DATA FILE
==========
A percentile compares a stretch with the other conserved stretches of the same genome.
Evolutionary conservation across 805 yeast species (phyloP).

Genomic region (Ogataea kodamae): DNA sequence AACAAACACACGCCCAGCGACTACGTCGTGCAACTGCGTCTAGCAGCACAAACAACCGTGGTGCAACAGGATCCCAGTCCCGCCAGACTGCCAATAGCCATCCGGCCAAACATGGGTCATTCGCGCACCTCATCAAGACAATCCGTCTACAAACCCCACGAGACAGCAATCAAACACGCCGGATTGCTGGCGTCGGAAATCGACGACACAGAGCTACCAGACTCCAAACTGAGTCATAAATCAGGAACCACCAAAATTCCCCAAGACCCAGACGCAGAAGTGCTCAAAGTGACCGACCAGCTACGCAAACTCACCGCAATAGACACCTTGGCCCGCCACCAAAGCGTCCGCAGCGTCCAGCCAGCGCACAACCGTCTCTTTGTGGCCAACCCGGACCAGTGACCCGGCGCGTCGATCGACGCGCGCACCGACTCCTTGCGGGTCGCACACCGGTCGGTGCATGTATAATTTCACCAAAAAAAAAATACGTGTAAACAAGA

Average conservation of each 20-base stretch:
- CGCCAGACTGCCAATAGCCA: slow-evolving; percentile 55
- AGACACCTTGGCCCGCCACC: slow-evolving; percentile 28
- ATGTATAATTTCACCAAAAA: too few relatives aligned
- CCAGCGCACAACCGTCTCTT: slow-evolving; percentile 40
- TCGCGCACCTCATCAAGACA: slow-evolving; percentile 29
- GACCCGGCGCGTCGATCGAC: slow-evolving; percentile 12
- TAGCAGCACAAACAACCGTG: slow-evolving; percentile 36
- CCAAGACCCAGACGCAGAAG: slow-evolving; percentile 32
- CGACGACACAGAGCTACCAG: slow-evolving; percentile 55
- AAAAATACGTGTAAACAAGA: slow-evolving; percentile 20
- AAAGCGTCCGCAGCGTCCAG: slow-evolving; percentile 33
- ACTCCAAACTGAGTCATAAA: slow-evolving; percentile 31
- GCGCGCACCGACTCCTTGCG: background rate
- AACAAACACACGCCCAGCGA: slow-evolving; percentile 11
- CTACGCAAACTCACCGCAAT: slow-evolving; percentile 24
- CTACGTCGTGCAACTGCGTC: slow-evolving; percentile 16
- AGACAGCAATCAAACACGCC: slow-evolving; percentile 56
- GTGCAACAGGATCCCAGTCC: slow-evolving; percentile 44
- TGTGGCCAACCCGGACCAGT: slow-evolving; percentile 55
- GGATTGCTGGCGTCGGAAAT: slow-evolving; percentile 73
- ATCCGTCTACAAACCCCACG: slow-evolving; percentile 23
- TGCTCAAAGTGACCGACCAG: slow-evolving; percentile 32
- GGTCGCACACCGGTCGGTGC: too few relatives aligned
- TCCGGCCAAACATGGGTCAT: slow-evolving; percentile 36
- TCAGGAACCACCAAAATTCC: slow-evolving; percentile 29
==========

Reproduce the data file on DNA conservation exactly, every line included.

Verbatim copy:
A percentile compares a stretch with the other conserved stretches of the same genome.
Evolutionary conservation across 805 yeast species (phyloP).

Genomic region (Ogataea kodamae): DNA sequence AACAAACACACGCCCAGCGACTACGTCGTGCAACTGCGTCTAGCAGCACAAACAACCGTGGTGCAACAGGATCCCAGTCCCGCCAGACTGCCAATAGCCATCCGGCCAAACATGGGTCATTCGCGCACCTCATCAAGACAATCCGTCTACAAACCCCACGAGACAGCAATCAAACACGCCGGATTGCTGGCGTCGGAAATCGACGACACAGAGCTACCAGACTCCAAACTGAGTCATAAATCAGGAACCACCAAAATTCCCCAAGACCCAGACGCAGAAGTGCTCAAAGTGACCGACCAGCTACGCAAACTCACCGCAATAGACACCTTGGCCCGCCACCAAAGCGTCCGCAGCGTCCAGCCAGCGCACAACCGTCTCTTTGTGGCCAACCCGGACCAGTGACCCGGCGCGTCGATCGACGCGCGCACCGACTCCTTGCGGGTCGCACACCGGTCGGTGCATGTATAATTTCACCAAAAAAAAAATACGTGTAAACAAGA

Average conservation of each 20-base stretch:
- CGCCAGACTGCCAATAGCCA: slow-evolving; percentile 55
- AGACACCTTGGCCCGCCACC: slow-evolving; percentile 28
- ATGTATAATTTCACCAAAAA: too few relatives aligned
- CCAGCGCACAACCGTCTCTT: slow-evolving; percentile 40
- TCGCGCACCTCATCAAGACA: slow-evolving; percentile 29
- GACCCGGCGCGTCGATCGAC: slow-evolving; percentile 12
- TAGCAGCACAAACAACCGTG: slow-evolving; percentile 36
- CCAAGACCCAGACGCAGAAG: slow-evolving; percentile 32
- CGACGACACAGAGCTACCAG: slow-evolving; percentile 55
- AAAAATACGTGTAAACAAGA: slow-evolving; percentile 20
- AAAGCGTCCGCAGCGTCCAG: slow-evolving; percentile 33
- ACTCCAAACTGAGTCATAAA: slow-evolving; percentile 31
- GCGCGCACCGACTCCTTGCG: background rate
- AACAAACACACGCCCAGCGA: slow-evolving; percentile 11
- CTACGCAAACTCACCGCAAT: slow-evolving; percentile 24
- CTACGTCGTGCAACTGCGTC: slow-evolving; percentile 16
- AGACAGCAATCAAACACGCC: slow-evolving; percentile 56
- GTGCAACAGGATCCCAGTCC: slow-evolving; percentile 44
- TGTGGCCAACCCGGACCAGT: slow-evolving; percentile 55
- GGATTGCTGGCGTCGGAAAT: slow-evolving; percentile 73
- ATCCGTCTACAAACCCCACG: slow-evolving; percentile 23
- TGCTCAAAGTGACCGACCAG: slow-evolving; percentile 32
- GGTCGCACACCGGTCGGTGC: too few relatives aligned
- TCCGGCCAAACATGGGTCAT: slow-evolving; percentile 36
- TCAGGAACCACCAAAATTCC: slow-evolving; percentile 29